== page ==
Learning to Forget: US Army Counterinsurgency Doctrine and Practice from Vietnam to Iraq

By David Fitzgerald | Go to book overview

6
COUNTERINSURGENCY AND “VIETNAM”
IN IRAQ, 2003–2006

THE OCCUPATION OF IRAQ starkly illustrated the absence of knowledge about how to conduct counterinsurgency operations within the Army. One of the most revealing periods was the immediate aftermath of the invasion, when the US Army found itself effectively without a plan.1 The growing insurgency highlighted the inadequacies of preinvasion planning, shattering assumptions about the Army’s capabilities and doctrine. In this vacuum, commanders and commentators alike turned to the past to make sense of the present, employing analogies from postwar Germany to Vietnam to Lebanon to explain the situation. The differences among various units’ performances illustrate the dearth of counterinsurgency doctrine or training within the Army and how that absence led commanders to adopt disparate lessons from their own experiences. The question then is: How did the US Army comprehend the war in terms of past experience? Specifically, how did narratives of Vietnam affect how the Army understood Iraq? Additionally, how did the prolonged absence of counterinsurgency from the Army’s collective memory (and certainly its doctrine and curriculum) affect its ability to deal with the insurgency in Iraq?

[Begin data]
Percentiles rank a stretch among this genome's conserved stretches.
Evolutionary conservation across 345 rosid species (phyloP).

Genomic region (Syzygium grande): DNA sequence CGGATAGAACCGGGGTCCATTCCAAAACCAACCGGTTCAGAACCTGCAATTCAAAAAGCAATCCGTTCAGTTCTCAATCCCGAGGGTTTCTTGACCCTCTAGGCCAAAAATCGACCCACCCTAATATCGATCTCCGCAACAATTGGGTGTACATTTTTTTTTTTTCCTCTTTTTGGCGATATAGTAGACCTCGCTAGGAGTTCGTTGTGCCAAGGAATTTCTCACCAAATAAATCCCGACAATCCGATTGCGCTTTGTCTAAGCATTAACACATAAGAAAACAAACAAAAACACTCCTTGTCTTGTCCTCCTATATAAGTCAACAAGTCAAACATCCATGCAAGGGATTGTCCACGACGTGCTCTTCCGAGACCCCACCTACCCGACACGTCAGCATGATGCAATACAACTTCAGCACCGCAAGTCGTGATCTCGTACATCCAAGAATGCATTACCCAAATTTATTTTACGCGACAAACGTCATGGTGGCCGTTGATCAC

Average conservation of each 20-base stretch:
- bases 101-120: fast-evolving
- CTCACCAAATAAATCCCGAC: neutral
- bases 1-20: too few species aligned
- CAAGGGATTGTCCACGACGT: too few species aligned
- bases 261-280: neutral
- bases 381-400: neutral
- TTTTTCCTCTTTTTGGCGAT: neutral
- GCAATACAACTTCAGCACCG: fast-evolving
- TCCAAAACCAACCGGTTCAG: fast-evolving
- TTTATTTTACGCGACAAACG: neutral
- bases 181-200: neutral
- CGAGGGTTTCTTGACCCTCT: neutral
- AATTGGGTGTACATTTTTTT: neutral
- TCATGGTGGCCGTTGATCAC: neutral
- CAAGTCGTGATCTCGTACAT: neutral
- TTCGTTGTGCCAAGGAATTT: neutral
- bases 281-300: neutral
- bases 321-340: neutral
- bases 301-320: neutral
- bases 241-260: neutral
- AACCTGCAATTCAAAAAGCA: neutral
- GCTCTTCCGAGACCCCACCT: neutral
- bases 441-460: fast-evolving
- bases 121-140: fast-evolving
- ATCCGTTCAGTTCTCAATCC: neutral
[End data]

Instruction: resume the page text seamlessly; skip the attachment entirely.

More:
These are crucial questions, but this chapter is not only concerned with the absence of collective memory—of both Vietnam and counterinsurgency—as it also examines attempts to fill that void, both by reaching back for old lessons and by constructing new ones. The reemergence of counterinsurgency in 2004 through 2006 is inextricably tied to the rise of an alternative set of lessons from Vietnam than the ones that the Army brought with it to Iraq. These old and new lessons from Vietnam shaped the occupation, from the early ten-

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